Battle Rage can be kept if you have ways to damage your early minions.
Fierce Monkey and Frothing Berserker should always be kept with the coin or if you have a turn two play coming before them.
Ravaging Ghoul should always be kept with the coin.
Acolyte of Pain follows the same rules as Ravaging Ghoul.
Kor’kron Elite is a good keep with the coin and a solid curve.
Bloodhoof Brave is another great keep if it slots in your curve.
If you run Harrison Jones, he should always be kept here to answer Doomhammer.
How to Win
The way to beat Aggro Shaman is by controlling the board. Staying alive and keeping your health up are obviously key, but both of those will come if you limit the amount of minions Shaman is able to play. Due to their minion-centric build, you can stay ahead as long as you are in control of trades. This will make their burst worse and keep priority strongly in your favor. Even killing totems to limit Flametongue Totem can be important.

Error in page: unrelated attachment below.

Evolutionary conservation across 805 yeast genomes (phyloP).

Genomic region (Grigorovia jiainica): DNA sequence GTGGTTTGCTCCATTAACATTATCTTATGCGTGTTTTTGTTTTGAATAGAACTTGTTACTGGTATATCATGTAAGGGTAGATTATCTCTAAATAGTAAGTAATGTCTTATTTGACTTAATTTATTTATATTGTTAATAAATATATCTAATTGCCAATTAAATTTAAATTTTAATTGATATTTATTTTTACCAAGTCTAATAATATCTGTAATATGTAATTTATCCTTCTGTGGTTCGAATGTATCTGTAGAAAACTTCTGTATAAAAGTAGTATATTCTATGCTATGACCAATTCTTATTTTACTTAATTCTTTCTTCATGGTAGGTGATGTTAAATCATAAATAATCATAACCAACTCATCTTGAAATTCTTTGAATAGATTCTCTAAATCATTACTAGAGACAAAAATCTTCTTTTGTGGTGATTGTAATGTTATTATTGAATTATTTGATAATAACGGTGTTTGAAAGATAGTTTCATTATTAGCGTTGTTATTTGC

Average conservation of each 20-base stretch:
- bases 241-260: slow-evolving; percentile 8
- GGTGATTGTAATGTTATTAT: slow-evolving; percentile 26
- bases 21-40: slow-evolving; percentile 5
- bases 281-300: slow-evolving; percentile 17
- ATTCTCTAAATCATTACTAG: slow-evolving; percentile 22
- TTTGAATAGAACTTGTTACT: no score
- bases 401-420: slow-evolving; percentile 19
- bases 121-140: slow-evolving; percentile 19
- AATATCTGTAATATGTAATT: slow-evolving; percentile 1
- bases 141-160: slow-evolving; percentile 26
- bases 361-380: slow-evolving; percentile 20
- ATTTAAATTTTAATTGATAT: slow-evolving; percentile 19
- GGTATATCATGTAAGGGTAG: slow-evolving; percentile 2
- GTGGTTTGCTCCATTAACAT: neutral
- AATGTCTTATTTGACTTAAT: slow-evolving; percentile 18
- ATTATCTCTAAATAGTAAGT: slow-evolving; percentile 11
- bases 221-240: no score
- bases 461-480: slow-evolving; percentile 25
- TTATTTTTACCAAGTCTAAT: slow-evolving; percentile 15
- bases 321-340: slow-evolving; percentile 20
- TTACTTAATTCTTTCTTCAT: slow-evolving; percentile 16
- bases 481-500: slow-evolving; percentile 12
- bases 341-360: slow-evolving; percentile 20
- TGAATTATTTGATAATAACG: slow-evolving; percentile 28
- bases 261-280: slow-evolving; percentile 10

The other important part of this game is making sure you get in as much armor as you can. You are not a deck that typically wants to be hero powering a lot, but here it is very important. Every bit of health you can gain against Shaman is going to build you towards the end of the game and help you survive their final push. If you can afford to get in a hero power, you typically should.
In that same vein, get as much use out of Armorsmith as you can. So much so that you should’t be afraid to just have a huge Whirlwind turn with her just to get eight or ten armor in one go.
Early Game Strategy
The first turns of the game are going to be the most important. Shaman will come out of the gates as fast as possible, and you want to limit that in anyway you can. Hard removal is good for that (as is Fiery War Axe[/card]), but you also want to set up removal if ever possible. For instance, Slamming a Tunnel Trogg to set up a turn three Ravaging Ghoul is a great play. That type of removal foresight is very important in controlling the board.